NASCAR & Auto Racing

Did Jimmie Johnson let Dale Earnhardt Jr. win at Talladega?

Dale Earnhardt Jr., left, talks with Jimmie Johnson in Victory Lane after the Talladega 500 NASCAR Sprint Cup race at Talladega on Sunday. Some fans have theorized Johnson didn’t do enough to try to pass Earnhardt, but Johnson disagrees.
Dale Earnhardt Jr., left, talks with Jimmie Johnson in Victory Lane after the Talladega 500 NASCAR Sprint Cup race at Talladega on Sunday. Some fans have theorized Johnson didn’t do enough to try to pass Earnhardt, but Johnson disagrees. AP

Jimmie Johnson stood next to a million reasons he would do whatever it took to win the May 16 NASCAR Sprint All-Star Race at Charlotte Motor Speedway.

Yet more than 48 hours after its finish, Johnson continued to find himself trying to offer a convincing one to some fans who believe he spent most of Sunday helping Hendrick Motorsports teammate Dale Earnhardt Jr. win the Sprint Cup race at Talladega, Ala.

“It’s the most ridiculous thing, ever,” said Johnson, of the accusations that he didn’t try to win the race himself. Johnson has been hounded by questions from fans, particularly on social media, in part because of how the final 20 laps of the race were run mostly single-file.

Johnson and his crew chief, Chad Knaus, took part in a news conference Tuesday surrounded by stacks of bills that equaled the $1 million prize to the winner of the all-star event, something Johnson has won four times.

“If I didn’t win, absolutely I’d want it to be the Nos. 88, 24 or 5,” Johnson said of his teammates Earnhardt, Jeff Gordon and Kasey Kahne. “On that side, I’m stoked for him. But I was doing everything in my power to set up a pass for the win.”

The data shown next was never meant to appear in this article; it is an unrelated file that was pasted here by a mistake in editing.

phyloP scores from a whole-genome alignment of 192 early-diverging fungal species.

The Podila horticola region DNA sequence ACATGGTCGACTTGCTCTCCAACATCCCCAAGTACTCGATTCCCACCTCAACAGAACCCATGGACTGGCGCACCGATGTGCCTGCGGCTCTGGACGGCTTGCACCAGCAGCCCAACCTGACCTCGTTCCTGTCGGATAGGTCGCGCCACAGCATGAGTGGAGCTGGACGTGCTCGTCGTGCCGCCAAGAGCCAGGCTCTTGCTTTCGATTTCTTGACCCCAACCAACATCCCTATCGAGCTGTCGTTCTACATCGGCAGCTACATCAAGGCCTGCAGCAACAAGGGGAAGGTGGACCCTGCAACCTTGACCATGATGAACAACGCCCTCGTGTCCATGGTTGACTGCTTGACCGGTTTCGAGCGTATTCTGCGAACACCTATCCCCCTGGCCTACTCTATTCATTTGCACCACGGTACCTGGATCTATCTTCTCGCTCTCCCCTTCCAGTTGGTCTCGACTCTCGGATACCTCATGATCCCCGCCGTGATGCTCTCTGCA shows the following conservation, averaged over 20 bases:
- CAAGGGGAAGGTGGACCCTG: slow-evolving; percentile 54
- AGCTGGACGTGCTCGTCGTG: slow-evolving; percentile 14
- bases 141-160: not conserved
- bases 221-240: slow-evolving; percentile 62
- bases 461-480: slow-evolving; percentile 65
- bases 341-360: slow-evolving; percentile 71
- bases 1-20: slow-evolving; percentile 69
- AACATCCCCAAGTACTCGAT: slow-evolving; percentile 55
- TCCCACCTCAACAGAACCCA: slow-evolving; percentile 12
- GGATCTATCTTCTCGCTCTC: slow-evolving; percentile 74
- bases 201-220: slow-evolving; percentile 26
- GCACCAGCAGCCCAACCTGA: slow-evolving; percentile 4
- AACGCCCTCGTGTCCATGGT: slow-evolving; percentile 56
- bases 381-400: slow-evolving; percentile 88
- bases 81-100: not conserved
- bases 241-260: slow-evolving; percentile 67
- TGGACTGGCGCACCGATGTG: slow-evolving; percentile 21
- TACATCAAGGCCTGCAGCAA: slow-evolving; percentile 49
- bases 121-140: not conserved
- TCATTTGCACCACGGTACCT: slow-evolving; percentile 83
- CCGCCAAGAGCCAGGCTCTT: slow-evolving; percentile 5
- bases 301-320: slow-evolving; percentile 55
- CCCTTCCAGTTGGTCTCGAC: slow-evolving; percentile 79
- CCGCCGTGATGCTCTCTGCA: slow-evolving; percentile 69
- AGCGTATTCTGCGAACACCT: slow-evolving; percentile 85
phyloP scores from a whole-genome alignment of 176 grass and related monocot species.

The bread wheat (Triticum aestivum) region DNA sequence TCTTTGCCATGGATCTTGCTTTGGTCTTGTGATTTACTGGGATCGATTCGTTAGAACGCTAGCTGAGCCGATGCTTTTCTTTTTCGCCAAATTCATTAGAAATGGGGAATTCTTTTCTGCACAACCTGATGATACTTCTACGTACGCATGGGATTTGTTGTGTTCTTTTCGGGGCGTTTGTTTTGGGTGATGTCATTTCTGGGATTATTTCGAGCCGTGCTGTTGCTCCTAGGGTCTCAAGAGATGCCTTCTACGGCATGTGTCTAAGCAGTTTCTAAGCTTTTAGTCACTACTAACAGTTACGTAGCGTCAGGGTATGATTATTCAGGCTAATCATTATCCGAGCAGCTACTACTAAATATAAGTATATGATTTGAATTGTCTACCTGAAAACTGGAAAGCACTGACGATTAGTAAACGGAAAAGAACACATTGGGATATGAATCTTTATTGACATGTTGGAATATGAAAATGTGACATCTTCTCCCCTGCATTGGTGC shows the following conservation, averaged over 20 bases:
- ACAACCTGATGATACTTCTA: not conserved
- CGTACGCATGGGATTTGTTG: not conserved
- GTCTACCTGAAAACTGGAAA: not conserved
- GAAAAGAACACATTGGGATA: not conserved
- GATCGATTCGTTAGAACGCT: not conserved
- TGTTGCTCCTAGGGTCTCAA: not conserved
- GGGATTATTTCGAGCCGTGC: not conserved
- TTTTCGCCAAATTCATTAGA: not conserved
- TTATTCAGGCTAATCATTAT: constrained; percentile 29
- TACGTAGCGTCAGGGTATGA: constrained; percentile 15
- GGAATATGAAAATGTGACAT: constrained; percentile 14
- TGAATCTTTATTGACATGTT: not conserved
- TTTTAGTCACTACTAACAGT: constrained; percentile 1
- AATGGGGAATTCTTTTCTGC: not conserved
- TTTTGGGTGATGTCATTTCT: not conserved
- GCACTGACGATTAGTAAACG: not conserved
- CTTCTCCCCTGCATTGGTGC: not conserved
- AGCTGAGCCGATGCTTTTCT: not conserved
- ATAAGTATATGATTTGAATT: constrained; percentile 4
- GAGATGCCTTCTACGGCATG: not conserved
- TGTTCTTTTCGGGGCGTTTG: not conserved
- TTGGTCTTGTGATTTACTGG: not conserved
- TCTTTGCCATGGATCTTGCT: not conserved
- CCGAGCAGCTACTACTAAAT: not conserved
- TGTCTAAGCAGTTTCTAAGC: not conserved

The problem, Johnson said, was the excellent strategy employed by Earnhardt in the final laps to run the high-line around the track.

“He did a great job,” Johnson said. “If enough cars had gone to the bottom, the bottom is a lot faster, but you can’t do it alone and everybody was afraid to be the first to pull out of line.”

Johnson’s own prior experience in similar situations left him satisfied to run second and hope for an opportunity on the final lap.

“I’ve pulled out (of line) running second running down the back straightaway and I’ve finished 15th every time, or worse, so I decided to be patient,” he said.

Some fans have even theorized Johnson was paying back Earnhardt for some help Earnhardt provided in Johnson’s April 2011 win at Talladega.

“If that makes them happy, that’s cool,” he said tongue-in-cheek. “I’m kind of afraid to have them on my side because they’ve hated me forever.

“I’m not sure I want all this.”

Next up in NASCAR

During a ceremony at the NASCAR Hall of Fame, 12 drivers were formally introduced as the newest members of the “NASCAR Next” class.

The program, now in its fifth year, is used to help develop young up-and-coming drivers prepare for potential careers in NASCAR’s three national series – Cup, Xfinity and Trucks.

The newest class consists of Rico Abreu, 23, of Rutherford, Calif.; Nicole Behar, 17, Otis Orchards, Wash.; Kyle Benjamin, 17, Easley, S.C.; James Bickford, 17, Napa, Calif.; William Byron, 17, Charlotte; Cole Custer, 17, Ladera Ranch, Calif.; Ruben Garcia Jr., 19, Mexico City; Austin Hill, 21, Winston, Ga.; Jesse Little, 18, Sherrill’s Ford; Dylan Lupton, 21, Wilton, Calif.; John Hunter Nemechek, 17, Mooresville; and Dalton Sargeant, 17, Boca Raton, Fla.

Hornish gets new crew chief

Richard Petty Motorsports announced Kevin Manion would take over as crew chief for driver Sam Hornish Jr. and his No. 9 Ford team, effective immediately.

Manion replaces Drew Blickensderfer, who has been offered another position within the organization, the team said in a statement.

Utter: 704- 358-5113; Twitter: @jim_utter

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